Recapturing the Wonder by Mike Cosper, Free for CAPC Members
Mike Cosper’s Recapturing the Wonder: Transcendent Faith in a Disenchanted World is meant to be a guide out of this chaotic disenchantment.
Every Wednesday in Holy Relics, Martyn Jones explores artifacts unique to Christian subculture.
No one shall be forgotten who was great in this world; but everyone was great in his own way, and everyone in proportion to what he loved… They shall all be remembered, but everyone became great in proportion to his expectancy. One became great through expecting the possible, another by expecting the eternal; but he who expected the impossible became greater than all.
– Kierkegaard, Fear and Trembling
Is there a Teleological Suspension of the Ethical?
The ethical as such is the universal, and as the universal it applies to everyone. What is an example of the universal? The imperative to honesty in one’s dealings with others. If you say you’re going to be at the square at 4pm next Tuesday to raise a red banner, you’ll be there. You don’t go and raise a blue banner, or raise a red banner at 3pm, or go to a different square, or decide against going at all. You raise the previously-specified banner at the previously-specified time and place. Otherwise, you are in violation of the universal.
When you buy a t-shirt you pay the price you’re asked to pay by the girl wearing the dangly earrings. And you don’t take a pack of the mints with the crosses on them and hide them in your pocket. You take the bag with the t-shirt in it from the girl wearing the dangly earrings and when she smiles at you your face gets hot, and you think again of what you’re about to do, and it chills you. But you don’t take the pack of mints without paying for them. Maybe you take them and you also pay for them. That would probably be okay but hold on, no, you’re not going back now, you’re halfway out to your car already. What, no, stop that, she’s going to think you’re an idiot. Two packs, even? What, are you about to die?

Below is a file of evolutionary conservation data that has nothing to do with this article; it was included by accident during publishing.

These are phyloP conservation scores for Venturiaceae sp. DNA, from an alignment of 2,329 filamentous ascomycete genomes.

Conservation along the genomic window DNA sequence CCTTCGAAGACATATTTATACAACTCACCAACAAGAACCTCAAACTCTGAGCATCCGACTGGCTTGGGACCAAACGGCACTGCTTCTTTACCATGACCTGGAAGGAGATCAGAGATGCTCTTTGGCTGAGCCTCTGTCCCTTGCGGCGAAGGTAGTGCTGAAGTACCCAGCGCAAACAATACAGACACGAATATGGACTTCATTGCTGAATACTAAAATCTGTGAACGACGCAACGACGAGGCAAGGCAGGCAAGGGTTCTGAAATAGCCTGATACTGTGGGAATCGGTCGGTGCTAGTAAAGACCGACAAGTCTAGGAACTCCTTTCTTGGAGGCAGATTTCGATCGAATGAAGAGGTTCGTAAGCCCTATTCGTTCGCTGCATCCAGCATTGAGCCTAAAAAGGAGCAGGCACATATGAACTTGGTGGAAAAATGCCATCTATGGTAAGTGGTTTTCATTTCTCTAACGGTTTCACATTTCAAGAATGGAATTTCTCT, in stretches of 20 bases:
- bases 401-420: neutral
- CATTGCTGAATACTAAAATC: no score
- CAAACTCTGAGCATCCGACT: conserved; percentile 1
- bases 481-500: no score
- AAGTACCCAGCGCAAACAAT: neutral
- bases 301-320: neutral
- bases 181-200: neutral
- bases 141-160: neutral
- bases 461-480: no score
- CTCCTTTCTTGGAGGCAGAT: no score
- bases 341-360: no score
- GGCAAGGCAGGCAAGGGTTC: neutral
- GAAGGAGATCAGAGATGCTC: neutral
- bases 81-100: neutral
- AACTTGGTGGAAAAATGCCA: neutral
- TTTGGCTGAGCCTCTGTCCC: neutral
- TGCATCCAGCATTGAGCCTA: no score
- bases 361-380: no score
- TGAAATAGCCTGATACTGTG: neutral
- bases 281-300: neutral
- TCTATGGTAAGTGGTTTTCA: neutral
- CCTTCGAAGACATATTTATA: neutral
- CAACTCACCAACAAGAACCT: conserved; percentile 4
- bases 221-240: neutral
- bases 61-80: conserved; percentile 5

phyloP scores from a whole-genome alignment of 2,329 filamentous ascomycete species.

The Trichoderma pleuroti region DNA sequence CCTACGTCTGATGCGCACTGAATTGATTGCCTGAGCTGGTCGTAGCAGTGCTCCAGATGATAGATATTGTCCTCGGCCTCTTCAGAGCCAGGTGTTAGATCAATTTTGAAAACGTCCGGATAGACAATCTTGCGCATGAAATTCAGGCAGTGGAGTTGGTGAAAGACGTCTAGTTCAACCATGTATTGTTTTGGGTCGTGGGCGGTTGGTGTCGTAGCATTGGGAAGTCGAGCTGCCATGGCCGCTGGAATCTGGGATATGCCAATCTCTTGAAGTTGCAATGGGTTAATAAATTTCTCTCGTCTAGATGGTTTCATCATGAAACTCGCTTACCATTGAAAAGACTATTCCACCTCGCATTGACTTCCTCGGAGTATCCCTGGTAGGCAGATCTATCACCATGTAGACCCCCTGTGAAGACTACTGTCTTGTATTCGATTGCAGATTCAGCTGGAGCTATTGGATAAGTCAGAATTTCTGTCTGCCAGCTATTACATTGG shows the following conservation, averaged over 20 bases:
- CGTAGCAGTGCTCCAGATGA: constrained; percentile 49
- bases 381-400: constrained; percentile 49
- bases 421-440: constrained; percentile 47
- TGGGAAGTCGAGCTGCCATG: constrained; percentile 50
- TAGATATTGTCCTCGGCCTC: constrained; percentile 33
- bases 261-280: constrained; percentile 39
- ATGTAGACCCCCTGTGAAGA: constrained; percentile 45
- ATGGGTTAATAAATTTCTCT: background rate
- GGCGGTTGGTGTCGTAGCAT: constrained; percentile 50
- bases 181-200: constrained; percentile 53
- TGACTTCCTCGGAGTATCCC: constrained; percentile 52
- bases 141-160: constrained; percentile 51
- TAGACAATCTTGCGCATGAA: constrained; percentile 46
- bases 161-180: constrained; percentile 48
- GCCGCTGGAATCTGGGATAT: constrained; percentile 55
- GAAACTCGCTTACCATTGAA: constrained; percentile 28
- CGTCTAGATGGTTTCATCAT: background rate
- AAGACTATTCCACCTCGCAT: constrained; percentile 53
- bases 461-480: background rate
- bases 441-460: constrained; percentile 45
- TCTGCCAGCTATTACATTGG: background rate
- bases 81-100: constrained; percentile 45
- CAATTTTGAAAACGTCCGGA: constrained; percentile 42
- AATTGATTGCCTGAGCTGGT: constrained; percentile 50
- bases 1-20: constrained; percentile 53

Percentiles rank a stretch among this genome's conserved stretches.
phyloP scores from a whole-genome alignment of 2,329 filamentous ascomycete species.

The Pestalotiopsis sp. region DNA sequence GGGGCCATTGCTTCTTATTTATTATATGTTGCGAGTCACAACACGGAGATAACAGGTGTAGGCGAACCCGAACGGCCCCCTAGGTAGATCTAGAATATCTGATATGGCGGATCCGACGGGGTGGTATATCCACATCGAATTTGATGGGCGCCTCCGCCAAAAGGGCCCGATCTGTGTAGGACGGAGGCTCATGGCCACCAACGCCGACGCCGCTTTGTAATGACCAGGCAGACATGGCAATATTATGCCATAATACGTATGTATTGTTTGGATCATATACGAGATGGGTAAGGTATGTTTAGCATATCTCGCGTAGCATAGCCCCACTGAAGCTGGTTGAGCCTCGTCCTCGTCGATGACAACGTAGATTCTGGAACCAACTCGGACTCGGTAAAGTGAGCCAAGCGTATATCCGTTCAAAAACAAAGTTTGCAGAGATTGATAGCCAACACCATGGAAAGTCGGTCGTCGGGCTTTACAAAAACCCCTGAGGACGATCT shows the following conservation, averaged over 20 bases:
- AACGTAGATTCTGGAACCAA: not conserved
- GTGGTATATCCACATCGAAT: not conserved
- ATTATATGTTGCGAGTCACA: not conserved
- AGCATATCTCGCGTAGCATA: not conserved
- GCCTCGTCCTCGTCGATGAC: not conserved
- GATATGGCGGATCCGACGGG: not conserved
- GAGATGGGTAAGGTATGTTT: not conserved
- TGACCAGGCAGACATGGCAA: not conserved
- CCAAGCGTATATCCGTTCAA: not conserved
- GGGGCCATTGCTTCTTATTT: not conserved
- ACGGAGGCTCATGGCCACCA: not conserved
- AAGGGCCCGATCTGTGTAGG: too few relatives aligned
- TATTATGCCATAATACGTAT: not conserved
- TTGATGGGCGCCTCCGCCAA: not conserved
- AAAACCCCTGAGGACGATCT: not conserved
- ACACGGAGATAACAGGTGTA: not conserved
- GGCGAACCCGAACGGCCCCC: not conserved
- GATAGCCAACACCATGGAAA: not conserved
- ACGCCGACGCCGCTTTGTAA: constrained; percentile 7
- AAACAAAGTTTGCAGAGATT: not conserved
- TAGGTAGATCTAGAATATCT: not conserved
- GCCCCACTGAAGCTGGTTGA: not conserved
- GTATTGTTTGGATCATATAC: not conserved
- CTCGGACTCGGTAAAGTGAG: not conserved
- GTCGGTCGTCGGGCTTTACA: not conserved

Is there an Absolute Duty to God?
The ethical is the universal and as such, in turn, the divine. Ethical duty becomes duty to God by being referred to God, but you don’t enter into relation with God in the duty itself. God becomes a vanishing point, provident over the world as the sun is over the earth on this hot day in late summer as you fly by the trees and houses with your windows down and your mouth full of cross mints. School starts tomorrow, and God will be provident over that too. He’ll be watching as you show up wearing that shirt. He’ll be waiting to see whether your shirt brings on the expected God appointments. Maybe the girl wearing the dangly earrings will be there as well. Maybe she’ll be impressed by your boldness and your breath.
Sometimes perhaps you feel as though you don’t even need God, exactly? Like, you could do this thing by yourself? But then you remember: whoa buddy, no way, Jesus died for your sins and wants you to do your best, and without Him would you even keep showing up in those halls with those pimples, that hair, those braces? No way. He only feels far away because you’re not trying hard enough to be near to Him most of the time. Remember the shirt. Remember that no cheating is tolerated in the world of spirit. Remember the girl wearing the dangly earrings. You’re going to be a star. You’re going to make them chuckle and repent.